While the Shivaji Park is the traditional venue for a Shiv Sena rally, in the heart of the Shiv Sena territory of central Mumbai, the MMRDA reclamation grounds in the Bandra-Kurla complex are in the backyard of Matoshree, the Thackeray residence; the rival rally being so close to his home must not be very comforting for Uddhav Thackeray.

While Mumbai police has taken all measures to regulate traffic and prevent clashes, the Uddhav Thackeray faction cannot but wonder what stunt the Shinde group might try to pull off, especially with regard to more prominent defections. 

While the Shinde group says it does not want BJP’s support for its rally, the Nationalist Congress Party has come down in support of the Uddhav Thackeray faction and even put up posters close to both Matoshree and Shivaji Park. 

NCP president Sharad Pawar has cautioned both sides against allowing things to go out of hand during their respective rallies, but it is understood from informed sources that the NCP will not be playing a passive role during the Dussehra rally. It is actively mobilising crowds for Uddhav for it is important for the NCP leadership to strengthen his hands as the outcome of this rally will determine the future of their alliance and hence that of their own party.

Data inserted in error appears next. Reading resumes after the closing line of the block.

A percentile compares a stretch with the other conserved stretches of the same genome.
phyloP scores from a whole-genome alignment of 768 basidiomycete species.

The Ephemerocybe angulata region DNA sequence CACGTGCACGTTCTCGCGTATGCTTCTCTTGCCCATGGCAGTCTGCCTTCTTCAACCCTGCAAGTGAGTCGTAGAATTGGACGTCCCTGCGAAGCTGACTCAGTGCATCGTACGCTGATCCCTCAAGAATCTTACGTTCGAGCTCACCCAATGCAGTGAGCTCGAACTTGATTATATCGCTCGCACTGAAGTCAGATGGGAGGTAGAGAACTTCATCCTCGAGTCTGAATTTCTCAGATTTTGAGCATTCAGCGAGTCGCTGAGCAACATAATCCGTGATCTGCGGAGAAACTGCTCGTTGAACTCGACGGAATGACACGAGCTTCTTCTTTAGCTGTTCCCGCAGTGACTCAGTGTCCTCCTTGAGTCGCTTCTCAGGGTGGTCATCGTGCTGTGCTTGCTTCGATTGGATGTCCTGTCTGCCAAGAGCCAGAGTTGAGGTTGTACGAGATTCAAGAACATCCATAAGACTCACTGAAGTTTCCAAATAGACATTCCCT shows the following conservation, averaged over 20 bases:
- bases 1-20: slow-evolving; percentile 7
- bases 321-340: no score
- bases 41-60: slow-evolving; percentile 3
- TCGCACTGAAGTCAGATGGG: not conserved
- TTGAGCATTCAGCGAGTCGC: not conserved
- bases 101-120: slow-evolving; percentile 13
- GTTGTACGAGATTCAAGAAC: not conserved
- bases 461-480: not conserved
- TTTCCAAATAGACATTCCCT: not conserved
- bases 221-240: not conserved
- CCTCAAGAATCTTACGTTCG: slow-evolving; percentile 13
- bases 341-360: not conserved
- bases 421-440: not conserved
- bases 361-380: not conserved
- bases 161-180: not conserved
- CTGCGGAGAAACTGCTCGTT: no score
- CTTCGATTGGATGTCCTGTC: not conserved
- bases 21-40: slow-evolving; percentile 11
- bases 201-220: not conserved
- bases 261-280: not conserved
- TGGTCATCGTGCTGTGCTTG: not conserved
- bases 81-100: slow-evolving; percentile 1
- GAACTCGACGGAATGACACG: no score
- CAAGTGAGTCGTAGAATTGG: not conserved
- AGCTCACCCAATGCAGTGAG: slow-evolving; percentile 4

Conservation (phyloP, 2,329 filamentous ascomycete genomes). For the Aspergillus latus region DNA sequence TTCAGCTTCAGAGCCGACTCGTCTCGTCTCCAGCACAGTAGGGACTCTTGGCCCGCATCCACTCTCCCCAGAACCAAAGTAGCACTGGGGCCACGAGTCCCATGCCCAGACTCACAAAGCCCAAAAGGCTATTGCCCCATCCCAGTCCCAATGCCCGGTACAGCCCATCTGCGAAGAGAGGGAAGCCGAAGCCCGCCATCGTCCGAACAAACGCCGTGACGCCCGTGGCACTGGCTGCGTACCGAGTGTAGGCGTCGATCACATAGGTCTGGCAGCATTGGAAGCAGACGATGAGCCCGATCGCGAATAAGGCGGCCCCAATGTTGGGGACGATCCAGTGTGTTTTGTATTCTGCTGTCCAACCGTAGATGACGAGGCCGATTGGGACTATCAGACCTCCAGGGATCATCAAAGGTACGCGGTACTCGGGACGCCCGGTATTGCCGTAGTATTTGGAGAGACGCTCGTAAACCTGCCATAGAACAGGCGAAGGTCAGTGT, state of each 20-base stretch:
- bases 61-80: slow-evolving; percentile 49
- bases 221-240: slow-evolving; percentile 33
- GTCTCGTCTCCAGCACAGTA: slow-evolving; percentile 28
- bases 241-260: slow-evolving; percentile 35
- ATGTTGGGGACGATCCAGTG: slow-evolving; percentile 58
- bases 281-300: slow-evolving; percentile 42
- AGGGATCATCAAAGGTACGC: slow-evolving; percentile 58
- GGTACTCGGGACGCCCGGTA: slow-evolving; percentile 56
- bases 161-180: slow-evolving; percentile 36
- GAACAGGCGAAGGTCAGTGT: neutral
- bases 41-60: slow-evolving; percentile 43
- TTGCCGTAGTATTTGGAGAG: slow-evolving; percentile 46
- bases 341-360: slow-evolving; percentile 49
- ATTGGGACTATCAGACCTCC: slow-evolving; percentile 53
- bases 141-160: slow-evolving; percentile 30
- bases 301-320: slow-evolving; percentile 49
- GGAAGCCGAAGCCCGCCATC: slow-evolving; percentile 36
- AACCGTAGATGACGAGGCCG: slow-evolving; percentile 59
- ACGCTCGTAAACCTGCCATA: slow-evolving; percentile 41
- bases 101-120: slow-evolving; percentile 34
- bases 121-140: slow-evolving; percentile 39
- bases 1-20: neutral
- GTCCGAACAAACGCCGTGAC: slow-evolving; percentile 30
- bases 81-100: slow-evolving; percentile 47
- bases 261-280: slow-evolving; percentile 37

With a by-election due to the suburban Assembly seat of Andheri East and uncertainty about who or if anyone will get the bow and arrow symbol, it is important for both sides to make a good show at Dussehra. The Andheri by-election will be the first test of electoral support to either side, though Shinde seems to be shying away from this early confrontation. 

The seat belongs to the Shiv Sena which had fought in alliance with the BJP in 2019. It fell vacant on the death of its MLA Ramesh Latke in May earlier this year, before the split in the party. 

Strangely, amid a bitter Maharashtrian versus Gujarati war after the migration of the Vedanta Foxconn project to Gujarat, the BJP has put up former corporator Murji Patel as its candidate there, raising concerns on whether Shinde has conceded the seat to the BJP and is likely to surrender more in the future, thus surrendering the influence of the Marathi manoos in the city and state. 

The Shiv Sena, which has gone ballistic over loss of jobs to Maharashtrians over the relocation of the Foxconn project, is likely to field Latke's widow Rutuja on the seat. While it may look like an uneven fight, given Patel's business background, the Sena has done this before. In 2015, within months of the 2014 assembly elections, the Shiv Sena lost its Bandra East MLA Prakash Sawant. The Congress had fielded Narayan Rane who lost to Sawant's widow Trupti by a substantial margin despite his previous Sena credentials and his high profile status. 

Meanwhile, the city is already beginning to come alive in anticipation of both rallies tomorrow.